In the twenty years that followed, Church had come to see more strongly the case on the other side. The example of France had shown that a Church might be so set upon averting Disestablishment as to consider lawful some sacrifices which she would have done better to shrink from. He had not, indeed, changed his estimate of the consequences of Disestablishment. "I think," he writes to Asa Gray in 1870, "it will be an evil thing for the present generation at least; for certainly no machinery that I can see could take the place of the Church in the country districts; and, with all their innumerable shortcomings, the English clergy, as a whole, have worked well and hard for the poor and helpless, who would be badly off without them." But he sees more plainly than before the growing divergence between the unchanging Church and the changing State. "I think sometimes that we are nearer than we know to a great break-up. The difficulty is beginning to be more visible every day, of reconciling a Church with great privileges with the general set of modern policy; of combining a National Church with a Church having the raison d'être of a religious society, believing in a definite religion and teaching it. Generosity, consciousness of our ignorance and liability to prejudice, and honest tolerance, may keep things together for a time; but tolerance is apt to take the form of mere indifference or absence of convictions; consciousness of ignorance requires more knowledge than most people have; and generosity sometimes is merely making free with what other people value and you don't care for, and what calls itself by that name is often a very questionable quality. So, one of these days I expect that we shall find ourselves put into the position of having to choose between making the Church co-extensive with what can be called the religion of the whole nation, or giving up our present position(1)."

As commonly happens, the approach of this "break-up" has been far slower than Church expected. What he said of the ecclesiastical situation in 1870 may still be said of it in 1912. But the course that he thought events would follow is the course they have followed in fact, and the choice that he expected Churchmen would one day have to make is more than ever the choice which lies before them. The only difference between the two periods is that a name has now been found for a process which in 1870 had not been finally labelled. Whereas men then spoke of making the Church co-extensive with the nation, they now speak of making it Undenominational.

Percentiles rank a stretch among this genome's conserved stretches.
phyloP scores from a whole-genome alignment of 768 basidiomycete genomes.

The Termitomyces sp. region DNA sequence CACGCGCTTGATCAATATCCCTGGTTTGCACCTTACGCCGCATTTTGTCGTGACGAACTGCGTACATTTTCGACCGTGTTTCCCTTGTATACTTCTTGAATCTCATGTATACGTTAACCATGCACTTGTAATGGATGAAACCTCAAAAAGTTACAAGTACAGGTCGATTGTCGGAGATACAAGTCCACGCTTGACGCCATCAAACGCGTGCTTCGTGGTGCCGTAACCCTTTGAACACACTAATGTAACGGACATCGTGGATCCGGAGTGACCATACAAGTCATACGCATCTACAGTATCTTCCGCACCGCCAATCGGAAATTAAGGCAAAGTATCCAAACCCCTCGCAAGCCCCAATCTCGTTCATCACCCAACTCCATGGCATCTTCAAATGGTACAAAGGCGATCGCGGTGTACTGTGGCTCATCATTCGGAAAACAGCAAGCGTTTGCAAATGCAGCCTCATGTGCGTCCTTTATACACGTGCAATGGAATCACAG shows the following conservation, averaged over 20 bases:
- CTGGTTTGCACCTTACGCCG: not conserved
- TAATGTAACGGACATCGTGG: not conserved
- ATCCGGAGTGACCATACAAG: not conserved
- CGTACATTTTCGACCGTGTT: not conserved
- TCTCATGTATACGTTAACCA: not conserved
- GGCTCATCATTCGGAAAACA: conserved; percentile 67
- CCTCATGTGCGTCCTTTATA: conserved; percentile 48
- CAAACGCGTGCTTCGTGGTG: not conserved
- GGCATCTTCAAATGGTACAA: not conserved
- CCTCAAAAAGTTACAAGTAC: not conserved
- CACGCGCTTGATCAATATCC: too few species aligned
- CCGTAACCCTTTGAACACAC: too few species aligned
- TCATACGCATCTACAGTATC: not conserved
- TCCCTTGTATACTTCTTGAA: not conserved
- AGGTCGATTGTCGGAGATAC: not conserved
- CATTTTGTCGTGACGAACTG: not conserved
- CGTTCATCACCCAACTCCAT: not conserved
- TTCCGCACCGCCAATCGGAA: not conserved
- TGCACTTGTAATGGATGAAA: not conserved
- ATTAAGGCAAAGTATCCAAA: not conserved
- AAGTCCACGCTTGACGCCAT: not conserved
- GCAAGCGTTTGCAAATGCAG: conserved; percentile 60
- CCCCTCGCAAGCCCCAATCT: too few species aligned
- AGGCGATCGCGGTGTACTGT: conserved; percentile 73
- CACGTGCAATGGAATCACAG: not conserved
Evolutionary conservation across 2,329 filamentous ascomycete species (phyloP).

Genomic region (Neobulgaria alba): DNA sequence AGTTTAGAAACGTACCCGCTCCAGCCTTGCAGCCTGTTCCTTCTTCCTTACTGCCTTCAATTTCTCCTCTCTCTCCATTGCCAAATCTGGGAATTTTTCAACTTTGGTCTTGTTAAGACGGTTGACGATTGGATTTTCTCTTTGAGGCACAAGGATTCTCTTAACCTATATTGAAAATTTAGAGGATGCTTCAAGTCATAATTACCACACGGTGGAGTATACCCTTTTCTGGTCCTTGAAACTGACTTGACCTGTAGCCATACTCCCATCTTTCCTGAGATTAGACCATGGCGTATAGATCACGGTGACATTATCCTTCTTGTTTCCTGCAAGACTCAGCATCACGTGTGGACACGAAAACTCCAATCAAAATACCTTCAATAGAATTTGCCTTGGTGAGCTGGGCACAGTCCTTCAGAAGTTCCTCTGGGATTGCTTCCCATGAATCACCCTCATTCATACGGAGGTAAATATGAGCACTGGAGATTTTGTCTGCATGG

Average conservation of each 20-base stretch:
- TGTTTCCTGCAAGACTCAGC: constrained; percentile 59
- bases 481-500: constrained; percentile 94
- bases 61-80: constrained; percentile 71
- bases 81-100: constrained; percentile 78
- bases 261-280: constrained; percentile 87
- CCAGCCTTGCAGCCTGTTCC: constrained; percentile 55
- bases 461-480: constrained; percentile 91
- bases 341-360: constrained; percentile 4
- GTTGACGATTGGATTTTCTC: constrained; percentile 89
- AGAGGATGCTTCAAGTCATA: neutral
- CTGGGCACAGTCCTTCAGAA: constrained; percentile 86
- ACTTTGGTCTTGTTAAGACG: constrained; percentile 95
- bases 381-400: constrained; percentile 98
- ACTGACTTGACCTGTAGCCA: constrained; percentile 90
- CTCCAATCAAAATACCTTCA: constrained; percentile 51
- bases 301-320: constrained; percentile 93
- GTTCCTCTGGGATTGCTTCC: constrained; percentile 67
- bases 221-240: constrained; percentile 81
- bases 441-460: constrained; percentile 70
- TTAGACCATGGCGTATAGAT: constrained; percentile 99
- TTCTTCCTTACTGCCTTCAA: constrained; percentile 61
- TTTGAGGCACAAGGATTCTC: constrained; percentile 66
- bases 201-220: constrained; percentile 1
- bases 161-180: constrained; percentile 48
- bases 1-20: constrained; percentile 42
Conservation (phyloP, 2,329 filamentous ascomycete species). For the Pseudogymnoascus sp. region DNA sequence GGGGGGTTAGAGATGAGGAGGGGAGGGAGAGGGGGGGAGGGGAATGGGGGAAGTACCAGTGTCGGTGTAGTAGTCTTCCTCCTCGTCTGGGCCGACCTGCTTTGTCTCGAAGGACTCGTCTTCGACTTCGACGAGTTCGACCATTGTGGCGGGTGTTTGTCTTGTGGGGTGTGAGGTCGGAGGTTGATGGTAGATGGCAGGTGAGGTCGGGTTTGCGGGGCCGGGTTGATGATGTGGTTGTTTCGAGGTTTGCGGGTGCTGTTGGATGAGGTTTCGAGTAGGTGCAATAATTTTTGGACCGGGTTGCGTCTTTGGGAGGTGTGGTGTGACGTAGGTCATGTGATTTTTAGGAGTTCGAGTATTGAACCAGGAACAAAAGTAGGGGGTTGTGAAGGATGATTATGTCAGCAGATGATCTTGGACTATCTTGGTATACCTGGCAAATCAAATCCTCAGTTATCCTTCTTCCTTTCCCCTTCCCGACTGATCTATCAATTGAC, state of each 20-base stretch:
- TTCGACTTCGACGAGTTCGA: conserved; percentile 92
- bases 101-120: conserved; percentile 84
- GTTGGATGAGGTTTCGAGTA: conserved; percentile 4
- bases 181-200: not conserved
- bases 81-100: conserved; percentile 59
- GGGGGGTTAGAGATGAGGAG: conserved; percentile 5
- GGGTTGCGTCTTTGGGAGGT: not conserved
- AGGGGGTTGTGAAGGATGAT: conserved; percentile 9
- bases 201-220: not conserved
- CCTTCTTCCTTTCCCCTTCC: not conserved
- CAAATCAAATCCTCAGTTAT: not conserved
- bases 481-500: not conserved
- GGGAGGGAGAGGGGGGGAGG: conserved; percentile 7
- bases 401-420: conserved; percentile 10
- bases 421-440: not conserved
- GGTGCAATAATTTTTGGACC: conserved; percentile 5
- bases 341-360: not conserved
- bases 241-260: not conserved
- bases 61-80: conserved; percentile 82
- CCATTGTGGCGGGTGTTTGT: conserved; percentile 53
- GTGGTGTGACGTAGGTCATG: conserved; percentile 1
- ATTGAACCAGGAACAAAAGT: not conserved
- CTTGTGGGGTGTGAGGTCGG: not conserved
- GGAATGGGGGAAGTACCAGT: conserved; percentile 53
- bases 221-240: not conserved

To none of his correspondents does Church seem to have written so fully and regularly as to Dr Asa Gray. But there are passages in almost all his letters of this period which equal in interest those from which I have been quoting. One note which runs through many of them is the limitations of human knowledge and the imperfection of man's realisation of them. "The way in which people go on spinning arguments, " he writes to James Mozley, in 1855, "as if the whole of the invisible world was as easy to be understood as the theory of the steam engine, has long been one of my standing wondersÉ. The idea of perfect and absolute knowledge, which is involved in so much of what is said and taught on all sides, becomes daily more unendurable to me."

When Essays and Reviews appeared, Church had been chiefly anxious that it should not be answered hastily or violently. "In noticing a book of this kind it is a question whether any thing but a tolerably complete answer does not give advantage to the other sideÉ For any effect to be produced, the main things said must be met face to face and their real value and significance duly measured." Nine years later he notes the "direct result of the extravagant measures which were taken years ago," in the outcry against Dr Temple's appointment to the Bishopric of Exeter. It is "most unjust and in its violence very discreditableÉ. We have not so many great names on the religious side that we can afford to see a man like Pusey, who is a man after all to rank with religious leaders of a high mark in all ages, casting away all the lessons of a lifetime and countenancing the worst violence of a zealot like __ .. Seeing a man, learned and religious as Pusey is, so blindly unjust and intemperate, is a heavy blow against that which is more dear to Pusey than life(2)." Still Church thought that "explanations might have been given (before the day of Consecration), both in charity and in wisdom, without any compromise of liberty."